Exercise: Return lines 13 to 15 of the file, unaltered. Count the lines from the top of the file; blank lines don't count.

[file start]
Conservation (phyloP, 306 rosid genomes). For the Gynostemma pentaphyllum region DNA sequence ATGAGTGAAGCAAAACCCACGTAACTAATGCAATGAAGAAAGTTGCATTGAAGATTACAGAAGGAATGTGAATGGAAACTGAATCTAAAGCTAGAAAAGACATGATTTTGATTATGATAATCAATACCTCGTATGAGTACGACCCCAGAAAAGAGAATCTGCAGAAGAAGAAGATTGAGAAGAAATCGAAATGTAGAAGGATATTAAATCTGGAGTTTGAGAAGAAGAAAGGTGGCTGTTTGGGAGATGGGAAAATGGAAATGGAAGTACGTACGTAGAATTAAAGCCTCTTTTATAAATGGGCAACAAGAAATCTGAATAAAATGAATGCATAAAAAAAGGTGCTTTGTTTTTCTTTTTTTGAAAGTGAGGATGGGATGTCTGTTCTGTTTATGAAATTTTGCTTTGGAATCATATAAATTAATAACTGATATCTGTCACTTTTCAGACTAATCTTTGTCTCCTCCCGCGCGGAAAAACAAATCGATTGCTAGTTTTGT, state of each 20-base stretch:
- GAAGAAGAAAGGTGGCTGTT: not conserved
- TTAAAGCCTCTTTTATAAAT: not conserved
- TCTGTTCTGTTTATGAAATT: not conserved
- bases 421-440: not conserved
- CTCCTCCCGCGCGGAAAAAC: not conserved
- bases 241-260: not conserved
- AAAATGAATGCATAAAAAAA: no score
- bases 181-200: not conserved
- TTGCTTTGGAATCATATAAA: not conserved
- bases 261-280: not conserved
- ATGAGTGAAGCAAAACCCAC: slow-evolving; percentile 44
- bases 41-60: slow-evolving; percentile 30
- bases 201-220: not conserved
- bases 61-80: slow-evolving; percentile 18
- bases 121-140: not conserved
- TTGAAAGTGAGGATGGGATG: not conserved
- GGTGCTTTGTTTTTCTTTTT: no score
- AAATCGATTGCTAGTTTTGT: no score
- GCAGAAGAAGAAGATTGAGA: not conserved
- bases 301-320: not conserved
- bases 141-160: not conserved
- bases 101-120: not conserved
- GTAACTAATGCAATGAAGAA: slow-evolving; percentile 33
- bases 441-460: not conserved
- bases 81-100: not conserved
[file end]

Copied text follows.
- bases 41-60: slow-evolving; percentile 30
- bases 201-220: not conserved
- bases 61-80: slow-evolving; percentile 18